Because invertebrates have Cu based enzymes for oxygen transport, Cu is readily incorporated into their system. However, Cu, which is speciation dependent on DOM and colloid complexation, can decrease in bioavailability, causing a risk for these Cu dependent organisms; the change in speciation also has the potential to be toxic to some organisms (Lage, 1996). The chemical species of a metal can affect its toxicity by influencing its absorption, distribution, and biotransformation; Lage (1996) found that Copper (II) produced pronounced toxic effects (European Virtual Institute for Speciation Analysis, 2019). Further, physicochemical parameters such as DOM and colloids, dictate the effects at the organism level; the presence of colloids reduces toxicity of Cu by influencing its overall speciation via complexation, therefore decreasing its bioavailability (Witters, 2010). This is because Whiting (2011) found that colloids and DOM remove heavy metals from ecosystems; Kim et al. (1999) found that copper toxicity to C. dubia decreased with increasing copper‐DOM interaction (Kim et al. 1999).
In order to improve this experiment, we would more accurately match nominal and measured copper concentrations in order to determine true toxic effects of the nominal copper concentrations. Further, increasing the number of replicates in order to increase our number of confidence intervals would give our experiment more validity; we would also run the experiment longer for this same reason. The number of replicates performed and the small sample size could not accurately give us confidence limits, or determine error bounds. Moreover, we would measure the DOM and colloid concentrations in the true pond water; in this experiment, we assumed that there was DOM and colloids in the true pond water, and that this led to a difference between the water types. Moreover, we used a “forced exposure” experiment; this triggers escape behavior that may have the potential to increase the metabolism of the organism, incorporating more Cu into the shrimp’s system, and increasing its rate of mortality (Araújo et al. 2018). Using a different type of ecotoxicology experimental method or a larger test container may give more valid results because the shrimp would not be exhibiting the avoidance behavior response, and thus, incorporating more Cu into its system.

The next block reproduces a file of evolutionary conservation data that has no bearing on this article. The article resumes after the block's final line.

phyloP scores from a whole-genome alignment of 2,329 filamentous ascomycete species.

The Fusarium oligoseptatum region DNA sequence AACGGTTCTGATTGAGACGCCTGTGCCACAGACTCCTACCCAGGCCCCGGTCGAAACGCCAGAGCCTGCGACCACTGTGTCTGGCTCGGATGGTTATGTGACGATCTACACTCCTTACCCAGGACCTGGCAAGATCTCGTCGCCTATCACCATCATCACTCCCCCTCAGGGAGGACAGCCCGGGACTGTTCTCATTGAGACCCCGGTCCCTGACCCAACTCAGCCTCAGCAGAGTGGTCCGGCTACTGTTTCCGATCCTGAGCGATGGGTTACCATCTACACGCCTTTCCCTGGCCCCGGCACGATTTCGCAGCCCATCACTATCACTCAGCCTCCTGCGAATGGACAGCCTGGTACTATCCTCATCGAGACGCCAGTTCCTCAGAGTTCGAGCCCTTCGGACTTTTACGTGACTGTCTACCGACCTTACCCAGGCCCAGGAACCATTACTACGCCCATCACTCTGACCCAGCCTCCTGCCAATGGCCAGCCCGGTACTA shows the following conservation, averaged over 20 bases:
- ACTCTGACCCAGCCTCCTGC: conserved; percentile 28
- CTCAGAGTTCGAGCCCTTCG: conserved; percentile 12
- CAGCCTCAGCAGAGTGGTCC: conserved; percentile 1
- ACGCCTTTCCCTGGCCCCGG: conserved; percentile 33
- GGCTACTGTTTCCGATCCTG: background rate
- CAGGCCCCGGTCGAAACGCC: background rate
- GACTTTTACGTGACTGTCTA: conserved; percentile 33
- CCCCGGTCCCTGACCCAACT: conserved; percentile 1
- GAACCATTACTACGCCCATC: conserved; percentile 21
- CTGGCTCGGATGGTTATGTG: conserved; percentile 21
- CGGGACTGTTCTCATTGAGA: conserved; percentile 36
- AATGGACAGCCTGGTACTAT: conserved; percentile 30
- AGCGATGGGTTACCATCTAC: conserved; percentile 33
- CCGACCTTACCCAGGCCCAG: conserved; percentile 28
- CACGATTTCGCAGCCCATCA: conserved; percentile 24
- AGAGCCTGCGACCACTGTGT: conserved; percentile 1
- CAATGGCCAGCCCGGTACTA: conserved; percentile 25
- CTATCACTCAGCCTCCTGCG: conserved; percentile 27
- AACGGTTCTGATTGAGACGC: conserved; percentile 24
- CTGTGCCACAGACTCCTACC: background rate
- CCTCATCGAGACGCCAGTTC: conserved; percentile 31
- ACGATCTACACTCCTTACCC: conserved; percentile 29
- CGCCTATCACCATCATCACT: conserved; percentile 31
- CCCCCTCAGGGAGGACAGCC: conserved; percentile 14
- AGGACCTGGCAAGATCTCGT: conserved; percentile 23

Overall, our hypothesis was correct: the Caridina (sp.) in artificial pond water were more sensitive to increasing Cu concentrations while the Caridina (sp.) in the true pond water were more resistant to the Cu’s effects. We believe that this is because of the DOM and colloids in the true pond water binding the Cu and removing it from the system, while the Cu in the artificial pond water does not have anything to bind to, so the Caridina (sp.) was forced to deal with the Cu’s toxic effects. Adding more replicates and running this experiment for a longer period of time would give this experiment more validity; nevertheless, our experiment confirms the validity of dissolved organic matter and colloids in removing toxic metals from a contaminated environment.